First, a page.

Former justice minister doubts ‘pajama order’ will block Rwanda’s deportations

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Former justice minister doubts 'pajama order' will block Rwanda's deportations

A group of people believed to be migrants are taken by Border Force to Dover, Kent, following a minor boating incident in the Channel, April 23, 2024 (Alamy)

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Former Justice Secretary Robert Buckland believes it is “highly unlikely” that European courts could again use an injunction to prevent asylum seekers from being deported from Britain to Rwanda now that the revised legislation has been passed.

The Safety of Rwanda Bill, a bill aimed at facilitating Rishi Sunak’s plans to deport asylum seekers to the East African country, was passed into law this week after weeks of back-and-forth between the Houses of Commons and the Lords.

Ultimately, colleagues backtracked on their demands for an independent commission to monitor Rwanda’s security, and an exception for people who have supported British forces abroad late on Monday night. Peers on Monday evening did not push the exemption amendment to a further vote after Epsom Home Secretary Lord Sharpe said the Government would not remove anyone to Rwanda who an investigation found has links to Afghan specialist units.

Sunak said on Monday he hoped deportation flights could start in the next 10 to 12 weeks, indicating the first asylum seekers could be sent to Rwanda in the summer.

While the government is concerned that deportations could still be subject to legal challenges, Buckland, who was justice secretary for more than two years under Boris Johnson, says told PoliticsHome podcast The rundown that he would be “surprised” and “concerned” if a so-called “pajama order” were granted again.

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In the summer of 2022, the first flight to Rwanda for asylum seekers was blocked in the final hours by an order from the European Court of Human Rights under Rule 39.

These decisions are often called “pajama orders” because they can be issued late at night.

“The court has already reformed its procedures to increase the threshold at which such an order can be granted,” Buckland explained.

“I would be very surprised and concerned if that were the case, to be honest.”

The legislation, which received royal assent on Thursday, states that only a minister would have the right to decide whether or not to follow such an order from the European Court.

According to the Institute of Government There are several types of legal challenges that could be launched against the legislation, including a “constitutional challenge” to the plans as a whole, and declaring the law incompatible with the Human Rights Act.

The legislation also allows for challenges based on a person’s individual circumstances, with the Secretary of State or an immigration officer able to decide whether Rwanda would be safe for that person.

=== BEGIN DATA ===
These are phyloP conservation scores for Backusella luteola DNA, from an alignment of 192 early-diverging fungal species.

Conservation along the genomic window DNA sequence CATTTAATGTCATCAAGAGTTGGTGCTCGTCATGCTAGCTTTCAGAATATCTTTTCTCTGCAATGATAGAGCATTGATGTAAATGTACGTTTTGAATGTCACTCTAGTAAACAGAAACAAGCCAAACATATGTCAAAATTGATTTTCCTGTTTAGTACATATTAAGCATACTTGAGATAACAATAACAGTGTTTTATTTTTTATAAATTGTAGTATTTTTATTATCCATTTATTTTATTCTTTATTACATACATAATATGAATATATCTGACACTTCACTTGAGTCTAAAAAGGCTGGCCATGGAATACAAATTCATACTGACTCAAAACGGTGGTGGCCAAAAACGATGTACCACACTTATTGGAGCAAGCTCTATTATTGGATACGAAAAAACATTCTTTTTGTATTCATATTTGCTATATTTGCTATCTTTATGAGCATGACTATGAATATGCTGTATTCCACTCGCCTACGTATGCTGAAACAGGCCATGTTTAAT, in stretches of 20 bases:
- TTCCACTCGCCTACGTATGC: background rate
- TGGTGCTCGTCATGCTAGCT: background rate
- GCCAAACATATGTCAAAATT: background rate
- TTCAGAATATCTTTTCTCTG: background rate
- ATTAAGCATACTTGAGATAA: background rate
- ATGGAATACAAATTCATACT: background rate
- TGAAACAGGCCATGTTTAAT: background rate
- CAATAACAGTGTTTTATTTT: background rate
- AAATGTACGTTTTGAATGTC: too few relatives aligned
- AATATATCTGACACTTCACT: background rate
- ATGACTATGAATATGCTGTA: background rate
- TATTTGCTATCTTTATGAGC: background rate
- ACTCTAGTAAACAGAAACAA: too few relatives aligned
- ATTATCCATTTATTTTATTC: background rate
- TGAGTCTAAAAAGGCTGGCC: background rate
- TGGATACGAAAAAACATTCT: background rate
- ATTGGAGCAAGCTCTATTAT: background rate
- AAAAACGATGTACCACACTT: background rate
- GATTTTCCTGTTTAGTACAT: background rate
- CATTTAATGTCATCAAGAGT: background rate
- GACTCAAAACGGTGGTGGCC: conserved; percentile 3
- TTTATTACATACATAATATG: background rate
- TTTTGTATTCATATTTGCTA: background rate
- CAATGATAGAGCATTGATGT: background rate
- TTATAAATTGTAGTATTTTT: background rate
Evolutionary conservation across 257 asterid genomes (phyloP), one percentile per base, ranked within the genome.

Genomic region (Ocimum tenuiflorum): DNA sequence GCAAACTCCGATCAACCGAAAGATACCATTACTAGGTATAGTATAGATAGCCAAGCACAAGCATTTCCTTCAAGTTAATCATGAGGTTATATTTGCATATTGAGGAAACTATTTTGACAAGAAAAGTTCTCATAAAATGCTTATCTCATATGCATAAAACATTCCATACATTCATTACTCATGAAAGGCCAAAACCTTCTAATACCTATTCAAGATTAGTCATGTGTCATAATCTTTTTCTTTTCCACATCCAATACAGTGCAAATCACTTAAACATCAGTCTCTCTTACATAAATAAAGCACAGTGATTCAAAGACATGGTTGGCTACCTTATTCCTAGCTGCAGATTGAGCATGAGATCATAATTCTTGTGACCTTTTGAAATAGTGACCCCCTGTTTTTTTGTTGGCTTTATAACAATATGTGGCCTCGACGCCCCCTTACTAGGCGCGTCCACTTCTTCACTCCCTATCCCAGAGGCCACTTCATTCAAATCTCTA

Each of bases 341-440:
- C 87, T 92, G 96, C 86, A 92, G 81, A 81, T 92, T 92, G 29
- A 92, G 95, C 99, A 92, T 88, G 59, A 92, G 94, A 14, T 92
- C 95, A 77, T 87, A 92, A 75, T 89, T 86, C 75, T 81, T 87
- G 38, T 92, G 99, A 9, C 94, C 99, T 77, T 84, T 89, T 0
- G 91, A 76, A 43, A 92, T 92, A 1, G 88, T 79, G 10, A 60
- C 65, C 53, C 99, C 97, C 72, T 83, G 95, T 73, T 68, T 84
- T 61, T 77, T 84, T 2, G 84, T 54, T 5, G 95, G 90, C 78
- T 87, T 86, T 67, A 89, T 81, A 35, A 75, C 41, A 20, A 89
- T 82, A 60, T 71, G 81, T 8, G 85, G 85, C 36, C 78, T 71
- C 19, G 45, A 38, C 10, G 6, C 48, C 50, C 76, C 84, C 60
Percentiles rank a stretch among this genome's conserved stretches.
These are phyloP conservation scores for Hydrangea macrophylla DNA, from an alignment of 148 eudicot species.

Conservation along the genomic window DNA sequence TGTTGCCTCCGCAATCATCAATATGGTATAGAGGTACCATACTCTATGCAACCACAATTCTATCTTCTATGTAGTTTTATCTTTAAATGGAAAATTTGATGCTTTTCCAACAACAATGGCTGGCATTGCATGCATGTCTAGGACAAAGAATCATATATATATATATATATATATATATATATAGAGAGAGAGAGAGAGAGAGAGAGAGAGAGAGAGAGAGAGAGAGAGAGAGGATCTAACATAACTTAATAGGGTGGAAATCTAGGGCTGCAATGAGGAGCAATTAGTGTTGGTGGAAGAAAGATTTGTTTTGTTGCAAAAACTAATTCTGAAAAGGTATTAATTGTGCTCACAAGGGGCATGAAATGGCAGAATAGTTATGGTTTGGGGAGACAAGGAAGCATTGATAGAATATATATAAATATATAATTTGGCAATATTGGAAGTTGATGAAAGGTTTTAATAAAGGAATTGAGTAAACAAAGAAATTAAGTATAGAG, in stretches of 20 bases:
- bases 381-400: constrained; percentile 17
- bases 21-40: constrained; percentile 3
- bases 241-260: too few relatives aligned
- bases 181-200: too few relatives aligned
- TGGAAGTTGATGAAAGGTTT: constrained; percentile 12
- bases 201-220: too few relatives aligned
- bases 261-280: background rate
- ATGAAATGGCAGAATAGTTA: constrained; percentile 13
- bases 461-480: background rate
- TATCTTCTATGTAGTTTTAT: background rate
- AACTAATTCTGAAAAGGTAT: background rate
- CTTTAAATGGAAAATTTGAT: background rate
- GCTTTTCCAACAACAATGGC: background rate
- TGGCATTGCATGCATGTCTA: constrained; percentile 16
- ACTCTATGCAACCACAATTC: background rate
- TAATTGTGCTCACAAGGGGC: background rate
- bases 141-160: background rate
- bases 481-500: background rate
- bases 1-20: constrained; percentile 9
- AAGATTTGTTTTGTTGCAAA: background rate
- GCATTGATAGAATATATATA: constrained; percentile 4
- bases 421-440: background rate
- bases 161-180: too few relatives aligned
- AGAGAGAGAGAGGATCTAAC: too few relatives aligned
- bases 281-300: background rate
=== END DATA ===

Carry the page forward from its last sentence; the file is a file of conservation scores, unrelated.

In addition to the possibility of legal challenges to deportations, some have raised concerns about the impact the bill’s passage could have on Britain’s standing on the world stage.

Comments from French President Emmanuel Macron earlier this week showed he was unhappy with the British plans. In a speech on Thursday – in which he did not mention the Rwanda plan directly – he said he did not believe in “a model that some people want to implement, which means looking for a third country” […] and send our immigrants there.” He described such plans as “a betrayal” of values.

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Abdy Yeganeh, a former British diplomat for the Foreign Office and now policy director at the nonprofit Independent Diplomat, said the bill’s passage “certainly has an impact” on Britain’s reputation.

“British foreign policy has always been based on the rules-based international system and that has always been the backbone of our foreign policy approach,” he said. PoliticsHome.

“I would say that the Rwanda Bill and the internal turmoil we’ve had in Westminster has had an impact on Britain’s international standing, that’s quite clear.”

He said he has heard from others in diplomatic circles that “the way the British government is dealing with refugees and migrants” means that “it is very difficult for Britain to be really assertive in certain parts of the world.”

“For example, the issue of Rohingya refugees: more and more refugees have to flee to neighboring countries and regions to seek refuge, and the handling of their treatment is not great. Well, it is very difficult for Britain to tell them how to deal with the refugee. crisis given Britain’s handling of refugees and migrants in boats on our shores.

“It is difficult to apply such a rules-based international system piecemeal. I think there is a tangible impact there and I think it would be very difficult if there were refugee migration crises elsewhere in the world for Britain to play a very assertive, constructive role in that.”

Additional reporting by Zoe Crowther

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